Pension saving policies targeted at homeowners who come to the end of repaying their mortgage could have “particular traction”, according to a report published by The Institute for Fiscal Studies (IFS).
Rowena Crawford, associate director at IFS described a “trade-off” between how much to save in a private pension versus how much to save for, or spend on, owner-occupied housing.
According to a report co-authored by Ms Crawford and Polly Simpson, former research economist at the IFS, currently “very few” individuals increase their pension saving when they pay off their mortgage.
They estimated that only five out of every 100 individuals who pay off their mortgage choose, at that point, to increase their pension saving by at least £150 a month.
This was despite the fact that average mortgage payments among this group have been more than £200 per person, per month.
Ms Crawford said: “These are the two most important forms of wealth, and the difficulty of choosing how much to save in these forms (and when) is compounded by the fact that they are both illiquid: once made, pension contributions cannot be accessed until around ten years before the state pension age, while housing wealth can only be accessed through re-mortgaging or downsizing.”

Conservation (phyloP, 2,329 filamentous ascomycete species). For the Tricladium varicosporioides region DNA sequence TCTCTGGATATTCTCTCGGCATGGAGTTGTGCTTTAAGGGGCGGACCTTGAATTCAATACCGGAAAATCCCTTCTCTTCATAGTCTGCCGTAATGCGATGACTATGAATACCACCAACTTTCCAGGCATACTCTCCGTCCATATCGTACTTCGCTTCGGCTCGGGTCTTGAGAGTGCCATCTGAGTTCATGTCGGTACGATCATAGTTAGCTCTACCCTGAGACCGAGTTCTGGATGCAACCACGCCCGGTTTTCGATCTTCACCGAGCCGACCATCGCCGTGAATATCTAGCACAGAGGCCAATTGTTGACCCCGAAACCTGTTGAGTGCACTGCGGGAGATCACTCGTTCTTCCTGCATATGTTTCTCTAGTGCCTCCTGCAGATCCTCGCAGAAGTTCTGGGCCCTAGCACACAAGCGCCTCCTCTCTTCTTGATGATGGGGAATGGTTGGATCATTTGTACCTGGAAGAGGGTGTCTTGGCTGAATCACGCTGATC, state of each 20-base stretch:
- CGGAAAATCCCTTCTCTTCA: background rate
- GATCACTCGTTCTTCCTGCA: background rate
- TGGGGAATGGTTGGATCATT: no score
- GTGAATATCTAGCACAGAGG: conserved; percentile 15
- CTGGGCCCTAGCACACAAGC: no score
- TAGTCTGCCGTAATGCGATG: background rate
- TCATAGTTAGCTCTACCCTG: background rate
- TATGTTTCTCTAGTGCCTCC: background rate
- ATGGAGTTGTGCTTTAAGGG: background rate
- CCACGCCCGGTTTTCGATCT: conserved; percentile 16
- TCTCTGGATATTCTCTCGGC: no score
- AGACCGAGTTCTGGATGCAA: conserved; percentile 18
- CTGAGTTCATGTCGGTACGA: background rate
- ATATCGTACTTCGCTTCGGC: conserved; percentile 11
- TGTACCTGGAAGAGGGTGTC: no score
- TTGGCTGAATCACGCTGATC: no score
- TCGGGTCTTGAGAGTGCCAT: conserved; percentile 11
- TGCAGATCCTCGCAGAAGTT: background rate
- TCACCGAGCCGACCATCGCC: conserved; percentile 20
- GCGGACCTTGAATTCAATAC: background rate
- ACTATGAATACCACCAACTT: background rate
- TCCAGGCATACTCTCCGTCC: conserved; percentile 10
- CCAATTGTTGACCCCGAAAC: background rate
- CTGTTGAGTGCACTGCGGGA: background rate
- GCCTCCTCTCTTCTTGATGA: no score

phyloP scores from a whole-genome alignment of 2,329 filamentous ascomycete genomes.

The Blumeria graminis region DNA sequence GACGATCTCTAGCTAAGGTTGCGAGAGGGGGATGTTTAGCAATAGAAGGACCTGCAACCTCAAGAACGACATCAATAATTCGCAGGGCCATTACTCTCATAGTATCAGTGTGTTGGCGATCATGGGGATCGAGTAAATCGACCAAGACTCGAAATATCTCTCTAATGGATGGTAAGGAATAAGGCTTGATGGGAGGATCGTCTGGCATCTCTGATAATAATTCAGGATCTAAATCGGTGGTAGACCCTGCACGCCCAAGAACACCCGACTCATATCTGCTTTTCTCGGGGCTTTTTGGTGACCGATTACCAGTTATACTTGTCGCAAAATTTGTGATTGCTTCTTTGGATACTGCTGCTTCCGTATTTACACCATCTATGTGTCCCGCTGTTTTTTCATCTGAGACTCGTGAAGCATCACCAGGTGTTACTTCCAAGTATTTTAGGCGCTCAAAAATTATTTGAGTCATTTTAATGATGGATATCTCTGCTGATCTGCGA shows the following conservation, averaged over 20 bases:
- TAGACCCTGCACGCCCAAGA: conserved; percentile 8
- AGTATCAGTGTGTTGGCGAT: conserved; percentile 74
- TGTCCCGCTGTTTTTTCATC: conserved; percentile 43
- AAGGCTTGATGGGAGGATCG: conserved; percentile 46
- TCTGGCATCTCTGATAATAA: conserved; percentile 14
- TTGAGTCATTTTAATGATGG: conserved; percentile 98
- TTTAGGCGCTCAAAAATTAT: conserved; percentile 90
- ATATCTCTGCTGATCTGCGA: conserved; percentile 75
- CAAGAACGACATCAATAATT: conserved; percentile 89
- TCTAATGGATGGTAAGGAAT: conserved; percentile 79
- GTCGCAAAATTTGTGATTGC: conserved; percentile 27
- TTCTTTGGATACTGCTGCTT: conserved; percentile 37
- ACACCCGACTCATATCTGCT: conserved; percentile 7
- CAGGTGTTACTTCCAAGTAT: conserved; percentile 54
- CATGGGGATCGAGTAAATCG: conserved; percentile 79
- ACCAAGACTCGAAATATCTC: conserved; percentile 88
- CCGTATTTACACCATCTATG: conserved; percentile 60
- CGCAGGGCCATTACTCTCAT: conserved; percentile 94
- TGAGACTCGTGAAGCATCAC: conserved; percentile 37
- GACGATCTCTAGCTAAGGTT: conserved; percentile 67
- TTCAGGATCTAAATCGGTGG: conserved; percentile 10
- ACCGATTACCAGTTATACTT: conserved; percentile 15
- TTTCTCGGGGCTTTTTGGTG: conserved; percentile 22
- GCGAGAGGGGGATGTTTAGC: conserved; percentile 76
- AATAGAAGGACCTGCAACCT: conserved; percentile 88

Referring to “persistent concerns” that minimum default pension contributions set by automatic enrolment are insufficient, Ms Crawford raised the potential merit of using the point at which a mortgage is repaid as a ‘nudge point’ to increase pension saving.
She said: “Behaviour does not currently change at this point for most, but people could increase their pension saving without a decline in their recent standards of living.
“Targeted communications, facilitated by mortgage lenders, HMRC and pensions providers, perhaps asking individuals to precommit to increasing the pension contributions when their mortgage payments come to an end, could be one effective policy lever to encourage greater pension saving among those relatively well placed to do so.”
Outright homeowners could increase their pension saving without a reduction in the levels of non-housing spending that they will have been accustomed to before paying off their mortgage.
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